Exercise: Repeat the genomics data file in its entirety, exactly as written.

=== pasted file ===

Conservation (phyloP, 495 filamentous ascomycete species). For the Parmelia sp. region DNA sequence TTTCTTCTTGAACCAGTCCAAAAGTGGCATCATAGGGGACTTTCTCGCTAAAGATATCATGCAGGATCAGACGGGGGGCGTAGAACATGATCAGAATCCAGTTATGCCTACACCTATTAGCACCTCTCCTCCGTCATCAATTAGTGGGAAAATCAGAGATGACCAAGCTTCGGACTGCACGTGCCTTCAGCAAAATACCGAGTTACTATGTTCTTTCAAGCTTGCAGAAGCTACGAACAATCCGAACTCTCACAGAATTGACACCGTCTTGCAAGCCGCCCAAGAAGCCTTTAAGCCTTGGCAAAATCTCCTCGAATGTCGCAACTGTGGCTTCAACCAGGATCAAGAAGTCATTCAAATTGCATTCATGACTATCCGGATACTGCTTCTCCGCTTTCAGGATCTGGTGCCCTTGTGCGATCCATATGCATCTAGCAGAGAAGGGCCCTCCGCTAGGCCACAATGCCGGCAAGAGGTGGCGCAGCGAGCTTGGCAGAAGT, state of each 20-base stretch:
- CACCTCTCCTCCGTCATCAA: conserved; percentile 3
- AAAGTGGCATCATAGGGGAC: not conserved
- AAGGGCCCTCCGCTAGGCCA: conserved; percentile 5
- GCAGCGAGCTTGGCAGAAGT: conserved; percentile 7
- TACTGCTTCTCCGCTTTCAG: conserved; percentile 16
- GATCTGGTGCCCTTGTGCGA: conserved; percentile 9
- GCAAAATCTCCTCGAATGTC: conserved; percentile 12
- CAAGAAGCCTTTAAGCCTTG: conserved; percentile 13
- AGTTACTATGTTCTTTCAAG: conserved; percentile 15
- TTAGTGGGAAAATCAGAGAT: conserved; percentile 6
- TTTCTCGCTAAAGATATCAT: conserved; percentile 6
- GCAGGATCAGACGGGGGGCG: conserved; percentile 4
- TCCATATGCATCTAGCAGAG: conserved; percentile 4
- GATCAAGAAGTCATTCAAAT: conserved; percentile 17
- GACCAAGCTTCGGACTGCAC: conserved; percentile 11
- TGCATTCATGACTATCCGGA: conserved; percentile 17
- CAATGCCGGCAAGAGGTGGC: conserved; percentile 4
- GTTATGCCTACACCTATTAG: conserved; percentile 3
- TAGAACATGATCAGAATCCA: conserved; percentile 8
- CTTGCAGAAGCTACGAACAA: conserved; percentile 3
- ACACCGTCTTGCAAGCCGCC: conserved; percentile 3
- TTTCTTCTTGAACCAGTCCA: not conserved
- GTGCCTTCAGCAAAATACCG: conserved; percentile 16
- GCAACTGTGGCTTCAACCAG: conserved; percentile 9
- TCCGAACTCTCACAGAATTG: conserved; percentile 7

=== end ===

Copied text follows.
Conservation (phyloP, 495 filamentous ascomycete species). For the Parmelia sp. region DNA sequence TTTCTTCTTGAACCAGTCCAAAAGTGGCATCATAGGGGACTTTCTCGCTAAAGATATCATGCAGGATCAGACGGGGGGCGTAGAACATGATCAGAATCCAGTTATGCCTACACCTATTAGCACCTCTCCTCCGTCATCAATTAGTGGGAAAATCAGAGATGACCAAGCTTCGGACTGCACGTGCCTTCAGCAAAATACCGAGTTACTATGTTCTTTCAAGCTTGCAGAAGCTACGAACAATCCGAACTCTCACAGAATTGACACCGTCTTGCAAGCCGCCCAAGAAGCCTTTAAGCCTTGGCAAAATCTCCTCGAATGTCGCAACTGTGGCTTCAACCAGGATCAAGAAGTCATTCAAATTGCATTCATGACTATCCGGATACTGCTTCTCCGCTTTCAGGATCTGGTGCCCTTGTGCGATCCATATGCATCTAGCAGAGAAGGGCCCTCCGCTAGGCCACAATGCCGGCAAGAGGTGGCGCAGCGAGCTTGGCAGAAGT, state of each 20-base stretch:
- CACCTCTCCTCCGTCATCAA: conserved; percentile 3
- AAAGTGGCATCATAGGGGAC: not conserved
- AAGGGCCCTCCGCTAGGCCA: conserved; percentile 5
- GCAGCGAGCTTGGCAGAAGT: conserved; percentile 7
- TACTGCTTCTCCGCTTTCAG: conserved; percentile 16
- GATCTGGTGCCCTTGTGCGA: conserved; percentile 9
- GCAAAATCTCCTCGAATGTC: conserved; percentile 12
- CAAGAAGCCTTTAAGCCTTG: conserved; percentile 13
- AGTTACTATGTTCTTTCAAG: conserved; percentile 15
- TTAGTGGGAAAATCAGAGAT: conserved; percentile 6
- TTTCTCGCTAAAGATATCAT: conserved; percentile 6
- GCAGGATCAGACGGGGGGCG: conserved; percentile 4
- TCCATATGCATCTAGCAGAG: conserved; percentile 4
- GATCAAGAAGTCATTCAAAT: conserved; percentile 17
- GACCAAGCTTCGGACTGCAC: conserved; percentile 11
- TGCATTCATGACTATCCGGA: conserved; percentile 17
- CAATGCCGGCAAGAGGTGGC: conserved; percentile 4
- GTTATGCCTACACCTATTAG: conserved; percentile 3
- TAGAACATGATCAGAATCCA: conserved; percentile 8
- CTTGCAGAAGCTACGAACAA: conserved; percentile 3
- ACACCGTCTTGCAAGCCGCC: conserved; percentile 3
- TTTCTTCTTGAACCAGTCCA: not conserved
- GTGCCTTCAGCAAAATACCG: conserved; percentile 16
- GCAACTGTGGCTTCAACCAG: conserved; percentile 9
- TCCGAACTCTCACAGAATTG: conserved; percentile 7